RUSALKA

Rusalka

In Slavic mythology, a rusalka is a female ghost, water nymph, succubus, or mermaid-like demon that dwelt in a waterway.

According to most traditions, the rusalki were fish-women, who lived at the bottom of rivers. In the middle of the night, they would walk out to the bank and dance in meadows. If they saw handsome men, they would fascinate them with songs and dancing, mesmerize them, then lead them away to the river floor to their death.

In most versions, the rusalka is an unquiet dead being, associated with the “unclean force”. According to Zelenin, people who die violently and before their time, such as young women who commit suicide because they have been jilted by their lovers, or unmarried women who are pregnant, must live out their designated time on earth as a spirit.

The ghostly version is the soul of a young woman who had died in or near a river or a lake and came back to haunt that waterway. This undead rusalka is not invariably malevolent, and will be allowed to die in peace if her death is avenged.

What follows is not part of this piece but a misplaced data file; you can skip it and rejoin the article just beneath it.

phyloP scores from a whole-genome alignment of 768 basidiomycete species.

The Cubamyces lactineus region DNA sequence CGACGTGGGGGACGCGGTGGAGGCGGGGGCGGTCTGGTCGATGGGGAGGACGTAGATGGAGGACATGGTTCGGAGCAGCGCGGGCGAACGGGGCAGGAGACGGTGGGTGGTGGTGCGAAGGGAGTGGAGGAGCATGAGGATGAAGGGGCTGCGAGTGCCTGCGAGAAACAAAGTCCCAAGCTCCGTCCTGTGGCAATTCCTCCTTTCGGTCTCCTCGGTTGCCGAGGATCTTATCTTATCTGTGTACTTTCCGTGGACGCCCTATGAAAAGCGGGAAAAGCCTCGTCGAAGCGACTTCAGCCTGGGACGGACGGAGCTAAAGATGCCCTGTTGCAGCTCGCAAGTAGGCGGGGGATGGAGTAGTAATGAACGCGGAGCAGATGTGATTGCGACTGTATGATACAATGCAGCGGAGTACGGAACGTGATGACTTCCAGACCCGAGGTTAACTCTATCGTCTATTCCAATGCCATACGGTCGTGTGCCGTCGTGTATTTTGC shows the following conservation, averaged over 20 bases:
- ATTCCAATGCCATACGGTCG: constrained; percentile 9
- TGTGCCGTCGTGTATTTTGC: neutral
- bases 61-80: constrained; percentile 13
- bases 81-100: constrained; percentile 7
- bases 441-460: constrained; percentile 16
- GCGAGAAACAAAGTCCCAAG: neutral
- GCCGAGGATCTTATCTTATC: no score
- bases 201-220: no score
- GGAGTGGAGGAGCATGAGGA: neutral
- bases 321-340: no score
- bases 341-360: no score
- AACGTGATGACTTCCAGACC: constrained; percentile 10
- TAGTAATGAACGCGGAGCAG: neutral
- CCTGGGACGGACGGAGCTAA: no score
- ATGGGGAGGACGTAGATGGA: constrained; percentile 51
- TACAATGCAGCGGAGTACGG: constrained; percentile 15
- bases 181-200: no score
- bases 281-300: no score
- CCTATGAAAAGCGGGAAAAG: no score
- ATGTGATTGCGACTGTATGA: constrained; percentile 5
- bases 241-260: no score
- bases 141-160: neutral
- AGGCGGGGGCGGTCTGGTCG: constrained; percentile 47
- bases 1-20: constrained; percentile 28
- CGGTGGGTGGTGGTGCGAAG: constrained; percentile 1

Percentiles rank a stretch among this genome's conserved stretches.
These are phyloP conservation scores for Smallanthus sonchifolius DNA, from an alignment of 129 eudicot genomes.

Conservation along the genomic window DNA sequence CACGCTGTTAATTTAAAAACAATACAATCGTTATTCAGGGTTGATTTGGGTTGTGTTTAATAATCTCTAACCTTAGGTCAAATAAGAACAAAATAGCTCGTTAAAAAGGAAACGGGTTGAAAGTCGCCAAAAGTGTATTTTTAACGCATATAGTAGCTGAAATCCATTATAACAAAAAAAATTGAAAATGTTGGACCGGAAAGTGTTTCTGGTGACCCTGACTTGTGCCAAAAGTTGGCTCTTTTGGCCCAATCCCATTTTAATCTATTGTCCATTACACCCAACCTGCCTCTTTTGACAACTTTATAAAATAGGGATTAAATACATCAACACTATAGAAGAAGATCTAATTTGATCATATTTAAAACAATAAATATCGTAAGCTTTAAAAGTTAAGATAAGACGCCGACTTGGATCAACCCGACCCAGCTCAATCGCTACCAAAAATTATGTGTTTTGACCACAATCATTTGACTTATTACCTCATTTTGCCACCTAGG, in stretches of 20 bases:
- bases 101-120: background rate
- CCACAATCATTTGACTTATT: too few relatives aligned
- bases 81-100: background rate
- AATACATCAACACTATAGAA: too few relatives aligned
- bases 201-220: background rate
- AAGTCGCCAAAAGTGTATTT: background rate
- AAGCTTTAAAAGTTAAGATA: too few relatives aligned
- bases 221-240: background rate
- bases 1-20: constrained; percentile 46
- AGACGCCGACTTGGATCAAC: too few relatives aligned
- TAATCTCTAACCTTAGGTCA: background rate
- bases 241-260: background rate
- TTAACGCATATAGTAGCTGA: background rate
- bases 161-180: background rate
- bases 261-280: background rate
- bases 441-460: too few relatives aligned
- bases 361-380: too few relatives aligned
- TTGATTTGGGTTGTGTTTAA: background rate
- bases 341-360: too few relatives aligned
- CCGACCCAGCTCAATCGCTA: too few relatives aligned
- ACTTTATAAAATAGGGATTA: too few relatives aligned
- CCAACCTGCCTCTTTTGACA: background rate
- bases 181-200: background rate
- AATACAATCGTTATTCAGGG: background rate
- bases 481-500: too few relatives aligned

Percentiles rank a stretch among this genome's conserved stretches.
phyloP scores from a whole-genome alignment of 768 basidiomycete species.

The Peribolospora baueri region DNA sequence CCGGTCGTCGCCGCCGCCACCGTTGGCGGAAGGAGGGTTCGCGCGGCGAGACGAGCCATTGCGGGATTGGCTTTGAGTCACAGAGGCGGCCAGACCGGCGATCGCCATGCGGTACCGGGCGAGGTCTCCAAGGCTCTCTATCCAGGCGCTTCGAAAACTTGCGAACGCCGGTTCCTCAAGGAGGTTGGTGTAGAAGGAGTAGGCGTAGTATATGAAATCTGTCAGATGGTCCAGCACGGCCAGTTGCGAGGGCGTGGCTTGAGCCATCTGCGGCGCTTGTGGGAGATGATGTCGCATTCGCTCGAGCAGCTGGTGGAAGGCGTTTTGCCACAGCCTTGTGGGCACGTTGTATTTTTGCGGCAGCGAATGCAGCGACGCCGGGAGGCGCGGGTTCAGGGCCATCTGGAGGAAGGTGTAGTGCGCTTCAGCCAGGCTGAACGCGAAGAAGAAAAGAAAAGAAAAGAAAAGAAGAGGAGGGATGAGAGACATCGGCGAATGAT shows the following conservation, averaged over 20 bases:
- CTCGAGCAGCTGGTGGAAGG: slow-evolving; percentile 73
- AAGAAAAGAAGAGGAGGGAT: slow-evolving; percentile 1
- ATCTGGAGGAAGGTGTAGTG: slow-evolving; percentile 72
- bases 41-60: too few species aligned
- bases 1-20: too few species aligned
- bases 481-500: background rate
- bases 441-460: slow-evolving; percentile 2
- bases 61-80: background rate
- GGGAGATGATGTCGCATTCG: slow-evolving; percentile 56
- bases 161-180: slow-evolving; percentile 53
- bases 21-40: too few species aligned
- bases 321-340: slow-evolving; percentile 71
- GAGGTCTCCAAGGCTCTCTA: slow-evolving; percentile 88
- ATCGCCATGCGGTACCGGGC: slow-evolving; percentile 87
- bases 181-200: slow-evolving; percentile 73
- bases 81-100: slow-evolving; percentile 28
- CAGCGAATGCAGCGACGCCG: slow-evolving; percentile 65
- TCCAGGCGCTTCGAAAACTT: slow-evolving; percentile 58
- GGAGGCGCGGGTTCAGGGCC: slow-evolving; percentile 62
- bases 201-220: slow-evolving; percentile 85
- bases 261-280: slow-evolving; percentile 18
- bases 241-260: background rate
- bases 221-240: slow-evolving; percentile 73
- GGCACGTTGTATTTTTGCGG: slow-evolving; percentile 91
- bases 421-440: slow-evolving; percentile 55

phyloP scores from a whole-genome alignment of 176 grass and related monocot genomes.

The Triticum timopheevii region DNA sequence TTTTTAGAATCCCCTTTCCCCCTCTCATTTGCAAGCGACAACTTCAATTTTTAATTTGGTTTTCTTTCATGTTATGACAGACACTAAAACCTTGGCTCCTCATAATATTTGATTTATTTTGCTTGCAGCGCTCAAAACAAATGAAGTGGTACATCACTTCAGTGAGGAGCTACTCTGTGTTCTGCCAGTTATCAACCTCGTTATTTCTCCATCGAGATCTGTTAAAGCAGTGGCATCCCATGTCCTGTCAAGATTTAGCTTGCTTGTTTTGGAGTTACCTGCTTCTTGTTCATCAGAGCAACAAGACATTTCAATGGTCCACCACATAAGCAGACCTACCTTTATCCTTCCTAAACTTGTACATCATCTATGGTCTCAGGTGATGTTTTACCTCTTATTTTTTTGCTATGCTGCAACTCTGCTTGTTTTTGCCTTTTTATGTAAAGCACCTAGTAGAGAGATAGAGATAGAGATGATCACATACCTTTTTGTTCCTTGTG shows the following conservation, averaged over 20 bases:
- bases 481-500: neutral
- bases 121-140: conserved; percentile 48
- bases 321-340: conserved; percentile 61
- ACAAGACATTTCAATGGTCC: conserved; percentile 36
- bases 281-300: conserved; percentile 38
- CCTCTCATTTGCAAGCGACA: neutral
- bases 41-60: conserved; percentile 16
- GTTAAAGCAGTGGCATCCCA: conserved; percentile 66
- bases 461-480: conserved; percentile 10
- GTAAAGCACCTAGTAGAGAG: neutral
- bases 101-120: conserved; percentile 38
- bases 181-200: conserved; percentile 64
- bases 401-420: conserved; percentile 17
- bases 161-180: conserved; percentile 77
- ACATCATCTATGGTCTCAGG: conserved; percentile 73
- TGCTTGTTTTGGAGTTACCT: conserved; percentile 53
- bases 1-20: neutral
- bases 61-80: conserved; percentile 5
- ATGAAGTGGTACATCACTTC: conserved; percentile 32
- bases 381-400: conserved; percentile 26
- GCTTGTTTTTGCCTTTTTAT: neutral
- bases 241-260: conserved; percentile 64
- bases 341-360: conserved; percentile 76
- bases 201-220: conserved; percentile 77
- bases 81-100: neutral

Rusalki can also come from unbaptized children, often those who 
were born out of wedlock and drowned by their mothers for that reason. Baby rusalki supposedly wander the forest begging to be baptised so that they can have peace. They are not necessarily innocent, however, and can attack a human foolish enough to approach them.

While her primary dwelling place was the body of water in which she died, the rusalka could come out of the water at night, climb a tree, and sit there singing songs, sit on a dock and comb her hair, or join other rusalki in circle dances in the field.

Though in some versions of the myth, their eyes shine like green fire, others describe them with extremely pale and translucent skin, and no visible pupils. Her hair is sometimes depicted as green or golden, and often perpetually wet. The 
Rusalka could not live long on dry land, but with her comb she was always safe, for it gave her the power to conjure water when she needed it. According to some legends, should the rusalka’s hair dry out, she will die.

Rusalki like to have men and children join in their games. They can do so by enticing men with their singing and then drowning 
them, while the children were often lured with baskets of fruit. Men seduced by a rusalka could die in her arms, and in some versions hearing her laugh could also cause death. 

Alternatively, they would attract men, mainly bachelors, and tickle them to death.